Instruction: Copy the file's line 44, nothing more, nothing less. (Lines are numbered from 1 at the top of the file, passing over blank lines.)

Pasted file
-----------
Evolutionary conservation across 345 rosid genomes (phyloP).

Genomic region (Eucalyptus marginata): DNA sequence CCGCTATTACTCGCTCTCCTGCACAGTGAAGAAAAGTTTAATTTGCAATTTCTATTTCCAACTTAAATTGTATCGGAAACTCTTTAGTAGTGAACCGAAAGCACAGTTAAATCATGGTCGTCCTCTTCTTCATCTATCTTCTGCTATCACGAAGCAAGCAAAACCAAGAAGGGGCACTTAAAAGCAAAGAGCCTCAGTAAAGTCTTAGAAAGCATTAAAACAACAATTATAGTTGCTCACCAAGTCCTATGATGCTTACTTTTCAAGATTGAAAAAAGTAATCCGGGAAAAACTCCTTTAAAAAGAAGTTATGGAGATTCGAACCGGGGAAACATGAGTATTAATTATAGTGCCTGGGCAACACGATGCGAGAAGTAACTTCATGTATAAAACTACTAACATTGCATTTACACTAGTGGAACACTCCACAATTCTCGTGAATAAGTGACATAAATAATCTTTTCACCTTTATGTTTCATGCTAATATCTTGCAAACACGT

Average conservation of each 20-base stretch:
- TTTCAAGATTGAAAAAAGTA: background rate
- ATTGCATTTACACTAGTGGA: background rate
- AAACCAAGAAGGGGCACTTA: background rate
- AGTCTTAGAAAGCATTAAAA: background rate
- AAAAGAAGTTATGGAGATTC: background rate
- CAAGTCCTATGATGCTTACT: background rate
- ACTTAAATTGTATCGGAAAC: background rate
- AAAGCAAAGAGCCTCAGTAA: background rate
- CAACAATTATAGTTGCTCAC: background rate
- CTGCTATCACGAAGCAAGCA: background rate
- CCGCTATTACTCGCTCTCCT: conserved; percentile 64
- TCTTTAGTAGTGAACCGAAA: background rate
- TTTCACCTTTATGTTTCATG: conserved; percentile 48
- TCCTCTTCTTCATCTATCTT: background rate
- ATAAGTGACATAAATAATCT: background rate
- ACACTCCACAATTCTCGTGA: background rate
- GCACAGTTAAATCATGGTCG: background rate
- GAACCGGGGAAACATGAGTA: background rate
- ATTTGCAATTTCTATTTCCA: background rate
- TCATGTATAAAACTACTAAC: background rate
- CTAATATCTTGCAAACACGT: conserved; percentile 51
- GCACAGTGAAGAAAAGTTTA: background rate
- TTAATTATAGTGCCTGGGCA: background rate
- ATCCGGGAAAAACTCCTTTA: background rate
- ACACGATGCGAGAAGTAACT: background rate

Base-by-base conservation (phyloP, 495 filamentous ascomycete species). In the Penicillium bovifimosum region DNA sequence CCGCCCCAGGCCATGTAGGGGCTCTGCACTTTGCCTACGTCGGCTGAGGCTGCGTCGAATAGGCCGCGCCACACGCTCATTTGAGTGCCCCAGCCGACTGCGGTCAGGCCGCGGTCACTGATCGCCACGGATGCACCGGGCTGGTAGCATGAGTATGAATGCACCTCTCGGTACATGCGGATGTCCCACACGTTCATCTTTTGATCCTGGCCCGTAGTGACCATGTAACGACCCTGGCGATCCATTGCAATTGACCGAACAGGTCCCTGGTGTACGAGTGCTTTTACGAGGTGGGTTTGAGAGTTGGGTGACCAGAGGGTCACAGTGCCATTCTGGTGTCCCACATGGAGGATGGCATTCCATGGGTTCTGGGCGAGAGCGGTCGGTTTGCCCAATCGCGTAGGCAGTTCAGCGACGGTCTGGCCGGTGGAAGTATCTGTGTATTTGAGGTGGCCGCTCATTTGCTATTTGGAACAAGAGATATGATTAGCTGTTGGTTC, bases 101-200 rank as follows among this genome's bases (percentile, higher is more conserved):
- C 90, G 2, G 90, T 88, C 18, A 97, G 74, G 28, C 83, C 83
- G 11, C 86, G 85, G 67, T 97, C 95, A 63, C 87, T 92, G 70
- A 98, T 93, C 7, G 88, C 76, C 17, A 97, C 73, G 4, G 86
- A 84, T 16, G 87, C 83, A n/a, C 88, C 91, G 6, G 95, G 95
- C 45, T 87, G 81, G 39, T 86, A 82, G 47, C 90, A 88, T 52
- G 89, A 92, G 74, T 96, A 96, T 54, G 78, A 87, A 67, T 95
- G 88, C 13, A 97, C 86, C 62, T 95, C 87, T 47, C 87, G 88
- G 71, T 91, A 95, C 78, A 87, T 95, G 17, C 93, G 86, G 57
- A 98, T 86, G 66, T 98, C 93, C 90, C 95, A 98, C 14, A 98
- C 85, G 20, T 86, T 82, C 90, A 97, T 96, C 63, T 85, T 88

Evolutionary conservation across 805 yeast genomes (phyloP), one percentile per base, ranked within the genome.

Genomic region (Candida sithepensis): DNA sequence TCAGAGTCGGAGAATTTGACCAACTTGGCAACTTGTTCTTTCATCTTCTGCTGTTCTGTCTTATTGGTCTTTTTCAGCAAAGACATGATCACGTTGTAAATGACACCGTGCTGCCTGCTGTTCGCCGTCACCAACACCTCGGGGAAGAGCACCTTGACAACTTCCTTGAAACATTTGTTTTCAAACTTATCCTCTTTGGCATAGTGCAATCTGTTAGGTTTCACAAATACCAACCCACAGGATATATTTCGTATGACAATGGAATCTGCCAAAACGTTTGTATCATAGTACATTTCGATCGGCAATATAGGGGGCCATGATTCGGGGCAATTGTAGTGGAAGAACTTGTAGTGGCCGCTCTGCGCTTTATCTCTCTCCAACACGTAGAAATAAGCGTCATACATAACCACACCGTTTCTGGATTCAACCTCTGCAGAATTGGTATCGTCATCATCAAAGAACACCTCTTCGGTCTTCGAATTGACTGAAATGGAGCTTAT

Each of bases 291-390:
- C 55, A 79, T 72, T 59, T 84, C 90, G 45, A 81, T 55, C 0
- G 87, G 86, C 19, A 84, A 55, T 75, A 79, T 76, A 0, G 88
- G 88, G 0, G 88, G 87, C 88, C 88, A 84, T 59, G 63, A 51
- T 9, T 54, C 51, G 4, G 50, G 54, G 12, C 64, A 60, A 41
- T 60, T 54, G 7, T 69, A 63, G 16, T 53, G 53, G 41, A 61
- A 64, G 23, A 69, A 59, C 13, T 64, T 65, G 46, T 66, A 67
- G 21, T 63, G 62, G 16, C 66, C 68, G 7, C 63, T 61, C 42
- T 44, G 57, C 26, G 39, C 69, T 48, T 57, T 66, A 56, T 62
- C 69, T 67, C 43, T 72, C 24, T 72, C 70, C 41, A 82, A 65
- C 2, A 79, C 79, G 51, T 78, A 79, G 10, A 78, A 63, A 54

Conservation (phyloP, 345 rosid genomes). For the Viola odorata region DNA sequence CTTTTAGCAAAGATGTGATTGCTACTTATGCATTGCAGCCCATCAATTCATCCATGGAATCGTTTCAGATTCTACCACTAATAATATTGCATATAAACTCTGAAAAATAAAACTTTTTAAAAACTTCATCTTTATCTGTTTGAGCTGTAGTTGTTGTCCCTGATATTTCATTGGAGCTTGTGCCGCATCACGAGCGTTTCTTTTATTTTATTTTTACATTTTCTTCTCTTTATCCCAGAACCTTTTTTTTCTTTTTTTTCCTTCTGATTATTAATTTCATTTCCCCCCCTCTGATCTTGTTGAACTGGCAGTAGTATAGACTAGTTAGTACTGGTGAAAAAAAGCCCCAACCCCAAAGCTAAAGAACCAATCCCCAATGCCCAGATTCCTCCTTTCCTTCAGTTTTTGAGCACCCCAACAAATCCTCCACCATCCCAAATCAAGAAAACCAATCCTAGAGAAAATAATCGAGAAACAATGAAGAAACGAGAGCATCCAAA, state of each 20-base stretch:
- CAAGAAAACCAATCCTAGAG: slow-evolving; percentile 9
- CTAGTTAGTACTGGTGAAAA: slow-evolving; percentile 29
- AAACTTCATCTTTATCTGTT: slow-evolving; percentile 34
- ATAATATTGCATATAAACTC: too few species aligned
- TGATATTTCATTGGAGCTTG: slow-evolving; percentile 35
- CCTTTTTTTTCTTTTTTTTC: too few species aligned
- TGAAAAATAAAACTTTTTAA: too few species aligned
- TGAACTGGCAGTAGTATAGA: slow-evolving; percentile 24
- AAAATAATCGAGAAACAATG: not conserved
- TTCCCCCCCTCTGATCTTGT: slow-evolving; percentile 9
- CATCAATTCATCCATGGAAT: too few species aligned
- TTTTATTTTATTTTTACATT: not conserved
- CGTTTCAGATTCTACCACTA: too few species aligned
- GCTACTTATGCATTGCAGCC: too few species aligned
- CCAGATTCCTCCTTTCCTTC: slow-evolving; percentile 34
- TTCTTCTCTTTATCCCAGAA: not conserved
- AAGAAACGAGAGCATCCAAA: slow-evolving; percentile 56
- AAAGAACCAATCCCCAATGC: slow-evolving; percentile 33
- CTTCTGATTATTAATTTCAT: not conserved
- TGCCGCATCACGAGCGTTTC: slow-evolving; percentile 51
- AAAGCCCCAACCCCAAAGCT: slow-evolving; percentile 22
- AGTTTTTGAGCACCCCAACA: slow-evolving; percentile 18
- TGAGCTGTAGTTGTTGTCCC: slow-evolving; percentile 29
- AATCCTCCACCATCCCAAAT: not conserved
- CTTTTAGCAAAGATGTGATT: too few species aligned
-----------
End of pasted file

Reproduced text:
- G 87, G 86, C 19, A 84, A 55, T 75, A 79, T 76, A 0, G 88